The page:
The Dream That Will Not Die: Inspiring Words of John, Robert, and Edward Kennedy

The Dream That Will Not Die: Inspiring Words of John, Robert, and Edward Kennedy

by Brian M. Thomsen

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"And so, my fellow Americans: ask not what your country can do for you—ask what you can do for your country."—John Fitzgerald Kennedy, Inauguration Address, January 20, 1961

"Some men see things as they were and say 'why?' I see things that never were, and ask 'why not?"—Robert Francis Kennedy, Campaign Speech,

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"And so, my fellow Americans: ask not what your country can do for you—ask what you can do for your country."—John Fitzgerald Kennedy, Inauguration Address, January 20, 1961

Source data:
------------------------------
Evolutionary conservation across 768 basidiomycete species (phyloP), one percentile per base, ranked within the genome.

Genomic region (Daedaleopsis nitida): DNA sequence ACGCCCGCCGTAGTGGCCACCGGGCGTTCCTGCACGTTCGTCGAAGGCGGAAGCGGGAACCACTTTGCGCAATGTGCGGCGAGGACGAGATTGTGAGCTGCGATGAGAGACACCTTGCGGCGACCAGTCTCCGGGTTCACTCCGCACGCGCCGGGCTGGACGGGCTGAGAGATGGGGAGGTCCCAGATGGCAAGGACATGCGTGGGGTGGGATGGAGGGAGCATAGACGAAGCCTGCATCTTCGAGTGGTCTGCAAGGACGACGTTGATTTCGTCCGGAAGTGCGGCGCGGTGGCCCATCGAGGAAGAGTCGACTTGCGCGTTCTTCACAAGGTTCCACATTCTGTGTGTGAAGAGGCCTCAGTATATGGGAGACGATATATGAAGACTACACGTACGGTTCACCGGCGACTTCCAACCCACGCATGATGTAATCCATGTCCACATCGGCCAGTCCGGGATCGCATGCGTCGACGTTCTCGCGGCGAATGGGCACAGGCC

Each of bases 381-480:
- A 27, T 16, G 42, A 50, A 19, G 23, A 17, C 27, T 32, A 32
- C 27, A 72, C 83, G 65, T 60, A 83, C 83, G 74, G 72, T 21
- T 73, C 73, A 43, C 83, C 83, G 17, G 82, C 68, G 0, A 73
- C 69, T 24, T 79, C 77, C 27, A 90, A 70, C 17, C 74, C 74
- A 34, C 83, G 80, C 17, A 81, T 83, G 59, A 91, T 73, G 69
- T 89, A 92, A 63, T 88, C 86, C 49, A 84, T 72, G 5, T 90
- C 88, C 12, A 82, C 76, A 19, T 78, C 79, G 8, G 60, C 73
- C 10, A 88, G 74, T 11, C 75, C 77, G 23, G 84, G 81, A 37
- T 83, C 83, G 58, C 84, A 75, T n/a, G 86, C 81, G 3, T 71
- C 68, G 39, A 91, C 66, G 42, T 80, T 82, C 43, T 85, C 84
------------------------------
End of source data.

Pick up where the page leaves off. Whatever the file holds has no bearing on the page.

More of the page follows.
"Some men see things as they were and say 'why?' I see things that never were, and ask 'why not?"—Robert Francis Kennedy, Campaign Speech, University of Kansas, March 18, 1968

"The work goes on, the cause endures, the hope still lives and the dream shall never die."—Senator Edward Kennedy, Democratic National Convention, New York City, August, 1980

The words of three powerful brothers—men united not just by family ties but by a tradition of inspiring service that continues today with their children and grandchildren. Words which have united a nation, inspired generations to take up the very best and most honorable of causes, and pushed individuals to do and be and give their best.